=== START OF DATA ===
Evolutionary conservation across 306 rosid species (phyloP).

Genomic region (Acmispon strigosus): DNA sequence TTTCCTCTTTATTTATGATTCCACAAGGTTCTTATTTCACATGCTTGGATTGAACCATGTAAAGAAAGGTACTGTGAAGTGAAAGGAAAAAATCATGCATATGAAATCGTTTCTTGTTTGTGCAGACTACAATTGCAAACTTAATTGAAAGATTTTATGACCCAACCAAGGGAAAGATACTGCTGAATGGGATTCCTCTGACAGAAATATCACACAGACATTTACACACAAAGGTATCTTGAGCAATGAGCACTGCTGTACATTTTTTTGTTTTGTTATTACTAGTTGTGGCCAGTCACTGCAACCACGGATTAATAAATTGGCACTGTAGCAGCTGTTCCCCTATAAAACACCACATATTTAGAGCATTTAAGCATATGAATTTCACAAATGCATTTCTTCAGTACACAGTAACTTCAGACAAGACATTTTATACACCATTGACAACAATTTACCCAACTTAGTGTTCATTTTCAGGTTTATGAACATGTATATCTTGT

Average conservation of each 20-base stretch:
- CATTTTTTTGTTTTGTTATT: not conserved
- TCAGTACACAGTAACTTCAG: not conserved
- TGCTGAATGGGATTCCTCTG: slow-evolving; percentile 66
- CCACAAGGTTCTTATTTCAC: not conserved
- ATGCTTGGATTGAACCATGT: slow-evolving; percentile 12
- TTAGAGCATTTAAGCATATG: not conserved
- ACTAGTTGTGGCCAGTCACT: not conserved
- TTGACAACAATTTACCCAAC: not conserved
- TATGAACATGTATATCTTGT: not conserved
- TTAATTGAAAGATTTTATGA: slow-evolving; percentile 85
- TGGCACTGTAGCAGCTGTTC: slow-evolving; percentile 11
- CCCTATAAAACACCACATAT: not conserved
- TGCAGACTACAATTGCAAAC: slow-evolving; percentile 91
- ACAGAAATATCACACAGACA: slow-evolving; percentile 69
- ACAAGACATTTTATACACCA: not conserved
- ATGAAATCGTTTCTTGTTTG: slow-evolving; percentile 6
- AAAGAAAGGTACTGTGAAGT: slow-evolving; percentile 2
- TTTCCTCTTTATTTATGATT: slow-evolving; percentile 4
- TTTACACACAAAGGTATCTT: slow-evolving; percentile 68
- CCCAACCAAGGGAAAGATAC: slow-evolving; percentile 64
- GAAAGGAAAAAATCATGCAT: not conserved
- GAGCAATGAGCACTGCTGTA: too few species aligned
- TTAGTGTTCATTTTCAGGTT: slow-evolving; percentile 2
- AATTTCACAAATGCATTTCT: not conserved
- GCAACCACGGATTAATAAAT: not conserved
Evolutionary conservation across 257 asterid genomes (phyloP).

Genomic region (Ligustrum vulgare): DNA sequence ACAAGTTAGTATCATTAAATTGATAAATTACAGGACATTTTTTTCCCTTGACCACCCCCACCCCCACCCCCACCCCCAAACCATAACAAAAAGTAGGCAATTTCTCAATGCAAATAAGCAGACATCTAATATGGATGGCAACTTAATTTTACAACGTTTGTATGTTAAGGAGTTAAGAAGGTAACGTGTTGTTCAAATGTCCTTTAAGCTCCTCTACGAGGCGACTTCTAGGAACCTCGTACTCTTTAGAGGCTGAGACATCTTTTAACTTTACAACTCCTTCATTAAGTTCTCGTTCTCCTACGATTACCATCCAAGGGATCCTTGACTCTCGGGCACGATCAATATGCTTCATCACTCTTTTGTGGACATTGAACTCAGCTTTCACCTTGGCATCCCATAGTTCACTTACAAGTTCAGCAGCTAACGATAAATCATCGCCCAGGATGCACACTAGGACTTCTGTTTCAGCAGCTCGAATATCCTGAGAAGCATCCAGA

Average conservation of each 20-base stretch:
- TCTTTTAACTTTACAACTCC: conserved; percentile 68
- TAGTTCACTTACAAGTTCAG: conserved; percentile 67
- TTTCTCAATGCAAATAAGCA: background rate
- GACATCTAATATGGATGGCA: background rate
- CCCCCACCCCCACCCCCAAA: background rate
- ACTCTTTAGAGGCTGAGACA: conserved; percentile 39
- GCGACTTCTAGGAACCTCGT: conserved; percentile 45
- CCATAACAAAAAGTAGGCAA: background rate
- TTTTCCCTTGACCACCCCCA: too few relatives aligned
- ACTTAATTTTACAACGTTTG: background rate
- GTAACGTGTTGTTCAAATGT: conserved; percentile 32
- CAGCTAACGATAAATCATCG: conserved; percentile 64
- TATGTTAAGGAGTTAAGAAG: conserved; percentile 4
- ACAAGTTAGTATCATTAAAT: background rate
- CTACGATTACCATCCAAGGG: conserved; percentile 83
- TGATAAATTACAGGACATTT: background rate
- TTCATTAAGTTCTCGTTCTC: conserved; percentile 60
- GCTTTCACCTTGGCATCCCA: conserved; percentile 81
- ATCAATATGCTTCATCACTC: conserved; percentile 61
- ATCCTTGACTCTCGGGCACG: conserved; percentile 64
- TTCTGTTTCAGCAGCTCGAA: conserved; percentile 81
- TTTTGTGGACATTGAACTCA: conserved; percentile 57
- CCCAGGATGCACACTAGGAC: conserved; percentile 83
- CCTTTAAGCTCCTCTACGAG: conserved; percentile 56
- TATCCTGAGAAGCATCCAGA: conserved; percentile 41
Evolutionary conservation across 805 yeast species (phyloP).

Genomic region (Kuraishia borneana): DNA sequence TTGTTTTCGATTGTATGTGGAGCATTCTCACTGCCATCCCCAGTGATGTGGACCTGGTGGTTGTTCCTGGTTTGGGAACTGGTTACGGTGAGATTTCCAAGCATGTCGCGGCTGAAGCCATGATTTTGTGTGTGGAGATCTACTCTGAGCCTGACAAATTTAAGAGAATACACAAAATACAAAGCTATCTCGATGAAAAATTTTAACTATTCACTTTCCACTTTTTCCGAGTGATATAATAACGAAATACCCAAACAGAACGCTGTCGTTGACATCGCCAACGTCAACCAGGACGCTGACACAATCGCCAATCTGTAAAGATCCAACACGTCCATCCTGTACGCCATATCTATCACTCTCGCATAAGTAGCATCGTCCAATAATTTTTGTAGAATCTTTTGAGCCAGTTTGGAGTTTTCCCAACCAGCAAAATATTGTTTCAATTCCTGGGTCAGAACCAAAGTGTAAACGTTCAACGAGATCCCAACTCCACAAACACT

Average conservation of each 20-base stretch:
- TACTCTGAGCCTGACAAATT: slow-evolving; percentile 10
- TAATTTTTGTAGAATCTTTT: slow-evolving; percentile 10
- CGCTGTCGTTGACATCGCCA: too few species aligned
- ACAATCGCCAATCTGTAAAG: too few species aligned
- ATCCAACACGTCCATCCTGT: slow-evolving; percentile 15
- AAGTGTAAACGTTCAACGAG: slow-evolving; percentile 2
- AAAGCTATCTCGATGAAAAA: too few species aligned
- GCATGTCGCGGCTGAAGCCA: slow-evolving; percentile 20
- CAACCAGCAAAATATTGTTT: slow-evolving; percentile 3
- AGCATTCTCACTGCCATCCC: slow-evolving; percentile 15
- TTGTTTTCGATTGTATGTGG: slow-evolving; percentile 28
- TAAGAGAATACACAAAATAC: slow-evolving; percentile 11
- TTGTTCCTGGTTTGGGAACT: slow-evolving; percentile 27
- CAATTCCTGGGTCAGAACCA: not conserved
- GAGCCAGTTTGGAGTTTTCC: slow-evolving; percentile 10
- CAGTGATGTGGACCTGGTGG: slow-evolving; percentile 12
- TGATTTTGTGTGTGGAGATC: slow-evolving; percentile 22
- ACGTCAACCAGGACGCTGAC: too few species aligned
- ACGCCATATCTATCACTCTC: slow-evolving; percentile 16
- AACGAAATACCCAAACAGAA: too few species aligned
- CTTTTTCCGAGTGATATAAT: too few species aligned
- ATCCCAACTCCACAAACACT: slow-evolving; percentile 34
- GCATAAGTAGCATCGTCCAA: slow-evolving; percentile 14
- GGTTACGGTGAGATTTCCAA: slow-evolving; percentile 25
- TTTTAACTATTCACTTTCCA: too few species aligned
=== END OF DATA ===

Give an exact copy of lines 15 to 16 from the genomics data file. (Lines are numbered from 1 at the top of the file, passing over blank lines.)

- CCCTATAAAACACCACATAT: not conserved
- TGCAGACTACAATTGCAAAC: slow-evolving; percentile 91